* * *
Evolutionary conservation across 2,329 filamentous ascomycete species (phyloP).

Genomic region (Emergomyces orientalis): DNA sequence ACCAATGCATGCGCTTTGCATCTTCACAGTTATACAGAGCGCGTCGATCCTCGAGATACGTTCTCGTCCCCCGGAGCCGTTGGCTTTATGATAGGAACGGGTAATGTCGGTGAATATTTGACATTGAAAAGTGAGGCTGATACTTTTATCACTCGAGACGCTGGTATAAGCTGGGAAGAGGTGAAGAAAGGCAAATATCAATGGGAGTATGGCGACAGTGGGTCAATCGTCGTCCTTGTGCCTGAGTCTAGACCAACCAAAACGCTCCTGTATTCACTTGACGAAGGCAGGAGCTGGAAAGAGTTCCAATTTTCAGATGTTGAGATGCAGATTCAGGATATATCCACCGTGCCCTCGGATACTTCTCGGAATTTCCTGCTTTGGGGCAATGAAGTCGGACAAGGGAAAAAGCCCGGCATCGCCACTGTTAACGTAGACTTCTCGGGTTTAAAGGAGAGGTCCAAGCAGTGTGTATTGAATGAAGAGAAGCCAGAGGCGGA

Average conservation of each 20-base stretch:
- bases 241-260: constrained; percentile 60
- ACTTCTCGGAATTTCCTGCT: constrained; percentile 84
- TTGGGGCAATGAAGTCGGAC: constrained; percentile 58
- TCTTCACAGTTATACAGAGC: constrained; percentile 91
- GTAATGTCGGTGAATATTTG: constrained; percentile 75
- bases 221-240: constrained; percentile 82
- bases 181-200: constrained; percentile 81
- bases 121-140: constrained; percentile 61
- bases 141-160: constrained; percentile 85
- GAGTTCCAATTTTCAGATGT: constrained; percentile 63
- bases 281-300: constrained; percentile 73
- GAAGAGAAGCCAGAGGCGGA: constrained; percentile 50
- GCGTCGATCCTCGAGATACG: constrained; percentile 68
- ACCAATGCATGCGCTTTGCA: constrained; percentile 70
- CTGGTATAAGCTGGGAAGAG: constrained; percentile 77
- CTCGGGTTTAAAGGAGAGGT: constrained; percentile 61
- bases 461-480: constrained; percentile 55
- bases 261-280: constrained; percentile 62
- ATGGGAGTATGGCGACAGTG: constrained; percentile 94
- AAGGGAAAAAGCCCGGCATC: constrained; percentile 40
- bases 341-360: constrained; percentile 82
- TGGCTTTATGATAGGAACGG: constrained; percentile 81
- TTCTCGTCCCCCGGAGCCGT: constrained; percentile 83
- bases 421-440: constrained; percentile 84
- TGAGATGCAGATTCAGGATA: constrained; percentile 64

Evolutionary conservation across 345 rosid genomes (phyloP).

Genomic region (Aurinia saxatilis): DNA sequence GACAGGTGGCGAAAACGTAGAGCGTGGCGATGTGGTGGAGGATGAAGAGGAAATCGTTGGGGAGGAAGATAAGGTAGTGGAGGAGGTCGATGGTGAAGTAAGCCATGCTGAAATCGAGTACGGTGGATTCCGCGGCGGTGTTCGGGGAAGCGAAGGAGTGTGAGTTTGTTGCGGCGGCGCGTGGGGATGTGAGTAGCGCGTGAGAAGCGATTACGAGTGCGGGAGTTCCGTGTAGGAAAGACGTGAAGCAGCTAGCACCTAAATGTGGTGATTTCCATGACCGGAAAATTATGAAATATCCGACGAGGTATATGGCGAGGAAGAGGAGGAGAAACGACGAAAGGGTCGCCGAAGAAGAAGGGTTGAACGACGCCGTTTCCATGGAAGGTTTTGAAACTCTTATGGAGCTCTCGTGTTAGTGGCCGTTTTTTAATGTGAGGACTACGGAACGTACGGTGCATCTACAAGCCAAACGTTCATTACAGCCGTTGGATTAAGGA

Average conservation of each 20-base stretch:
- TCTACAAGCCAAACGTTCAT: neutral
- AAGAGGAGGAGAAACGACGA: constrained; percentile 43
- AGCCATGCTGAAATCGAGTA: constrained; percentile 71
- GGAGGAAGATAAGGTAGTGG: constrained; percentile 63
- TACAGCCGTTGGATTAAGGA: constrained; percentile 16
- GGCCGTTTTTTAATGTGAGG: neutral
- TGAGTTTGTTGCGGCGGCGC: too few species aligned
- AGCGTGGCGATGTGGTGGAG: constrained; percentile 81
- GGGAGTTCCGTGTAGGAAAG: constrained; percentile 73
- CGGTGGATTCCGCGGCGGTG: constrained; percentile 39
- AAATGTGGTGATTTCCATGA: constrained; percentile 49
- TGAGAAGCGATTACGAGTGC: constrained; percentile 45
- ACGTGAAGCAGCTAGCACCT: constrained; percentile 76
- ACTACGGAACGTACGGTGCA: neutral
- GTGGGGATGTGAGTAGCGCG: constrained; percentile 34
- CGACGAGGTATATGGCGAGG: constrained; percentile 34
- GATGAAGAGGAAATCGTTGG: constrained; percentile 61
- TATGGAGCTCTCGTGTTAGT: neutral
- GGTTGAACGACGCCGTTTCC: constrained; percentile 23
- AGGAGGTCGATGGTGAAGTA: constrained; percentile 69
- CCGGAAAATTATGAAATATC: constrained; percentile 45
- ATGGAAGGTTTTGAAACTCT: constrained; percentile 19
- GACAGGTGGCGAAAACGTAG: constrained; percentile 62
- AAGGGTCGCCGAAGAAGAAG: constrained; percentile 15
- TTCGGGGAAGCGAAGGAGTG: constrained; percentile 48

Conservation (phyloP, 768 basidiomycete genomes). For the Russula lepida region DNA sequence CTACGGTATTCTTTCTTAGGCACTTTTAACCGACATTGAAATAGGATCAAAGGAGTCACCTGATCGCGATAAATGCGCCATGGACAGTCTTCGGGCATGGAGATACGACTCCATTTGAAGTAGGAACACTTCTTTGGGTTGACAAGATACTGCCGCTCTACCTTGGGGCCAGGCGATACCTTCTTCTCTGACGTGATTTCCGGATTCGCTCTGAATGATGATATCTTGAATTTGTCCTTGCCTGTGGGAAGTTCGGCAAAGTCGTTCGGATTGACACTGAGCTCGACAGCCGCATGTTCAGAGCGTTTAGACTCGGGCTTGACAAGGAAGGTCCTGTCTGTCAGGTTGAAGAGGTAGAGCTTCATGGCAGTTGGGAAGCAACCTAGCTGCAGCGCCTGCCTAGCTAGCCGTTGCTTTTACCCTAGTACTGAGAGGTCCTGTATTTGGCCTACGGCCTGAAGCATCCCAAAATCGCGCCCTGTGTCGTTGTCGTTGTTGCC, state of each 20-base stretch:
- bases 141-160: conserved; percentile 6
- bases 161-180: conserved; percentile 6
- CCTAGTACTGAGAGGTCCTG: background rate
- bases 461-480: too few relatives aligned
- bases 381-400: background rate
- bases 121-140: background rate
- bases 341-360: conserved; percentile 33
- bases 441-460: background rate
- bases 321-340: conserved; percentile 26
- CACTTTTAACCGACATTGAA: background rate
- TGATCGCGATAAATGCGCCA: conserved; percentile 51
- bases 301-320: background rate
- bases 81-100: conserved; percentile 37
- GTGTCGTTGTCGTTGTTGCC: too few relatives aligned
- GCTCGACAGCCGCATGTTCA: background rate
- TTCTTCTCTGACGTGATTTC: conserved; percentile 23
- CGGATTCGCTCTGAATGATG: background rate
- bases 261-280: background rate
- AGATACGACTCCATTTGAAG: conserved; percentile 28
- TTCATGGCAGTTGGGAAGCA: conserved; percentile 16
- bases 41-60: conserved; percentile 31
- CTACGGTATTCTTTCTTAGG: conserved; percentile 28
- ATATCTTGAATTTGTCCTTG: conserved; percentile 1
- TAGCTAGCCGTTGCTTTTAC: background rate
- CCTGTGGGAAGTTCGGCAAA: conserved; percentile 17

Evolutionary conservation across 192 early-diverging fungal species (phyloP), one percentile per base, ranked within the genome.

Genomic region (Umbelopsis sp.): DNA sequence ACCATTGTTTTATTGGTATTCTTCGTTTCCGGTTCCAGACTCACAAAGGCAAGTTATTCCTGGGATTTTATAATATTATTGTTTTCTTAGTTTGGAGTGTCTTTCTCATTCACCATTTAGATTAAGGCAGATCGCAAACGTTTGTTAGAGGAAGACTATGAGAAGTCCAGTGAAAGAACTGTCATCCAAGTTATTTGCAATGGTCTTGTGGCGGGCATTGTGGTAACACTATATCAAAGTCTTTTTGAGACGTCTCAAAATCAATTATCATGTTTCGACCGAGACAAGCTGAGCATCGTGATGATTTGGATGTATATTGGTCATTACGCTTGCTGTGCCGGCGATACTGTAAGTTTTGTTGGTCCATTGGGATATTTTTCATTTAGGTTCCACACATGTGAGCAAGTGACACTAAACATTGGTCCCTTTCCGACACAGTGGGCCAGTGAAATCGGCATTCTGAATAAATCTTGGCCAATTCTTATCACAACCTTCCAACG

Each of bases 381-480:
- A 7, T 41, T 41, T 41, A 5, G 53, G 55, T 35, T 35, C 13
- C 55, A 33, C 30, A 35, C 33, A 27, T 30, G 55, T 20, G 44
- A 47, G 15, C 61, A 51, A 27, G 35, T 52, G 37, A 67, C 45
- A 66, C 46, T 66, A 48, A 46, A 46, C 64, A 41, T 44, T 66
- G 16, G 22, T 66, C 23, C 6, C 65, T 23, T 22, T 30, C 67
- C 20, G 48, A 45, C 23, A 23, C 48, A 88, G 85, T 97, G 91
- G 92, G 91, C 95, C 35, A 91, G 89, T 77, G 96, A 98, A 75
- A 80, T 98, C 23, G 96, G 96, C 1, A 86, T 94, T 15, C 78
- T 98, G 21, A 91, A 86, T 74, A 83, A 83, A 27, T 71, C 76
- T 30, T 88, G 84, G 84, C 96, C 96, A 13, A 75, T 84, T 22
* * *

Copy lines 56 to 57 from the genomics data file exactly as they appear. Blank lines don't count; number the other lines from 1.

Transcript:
- TTCGGGGAAGCGAAGGAGTG: constrained; percentile 48

Conservation (phyloP, 768 basidiomycete genomes). For the Russula lepida region DNA sequence CTACGGTATTCTTTCTTAGGCACTTTTAACCGACATTGAAATAGGATCAAAGGAGTCACCTGATCGCGATAAATGCGCCATGGACAGTCTTCGGGCATGGAGATACGACTCCATTTGAAGTAGGAACACTTCTTTGGGTTGACAAGATACTGCCGCTCTACCTTGGGGCCAGGCGATACCTTCTTCTCTGACGTGATTTCCGGATTCGCTCTGAATGATGATATCTTGAATTTGTCCTTGCCTGTGGGAAGTTCGGCAAAGTCGTTCGGATTGACACTGAGCTCGACAGCCGCATGTTCAGAGCGTTTAGACTCGGGCTTGACAAGGAAGGTCCTGTCTGTCAGGTTGAAGAGGTAGAGCTTCATGGCAGTTGGGAAGCAACCTAGCTGCAGCGCCTGCCTAGCTAGCCGTTGCTTTTACCCTAGTACTGAGAGGTCCTGTATTTGGCCTACGGCCTGAAGCATCCCAAAATCGCGCCCTGTGTCGTTGTCGTTGTTGCC, state of each 20-base stretch: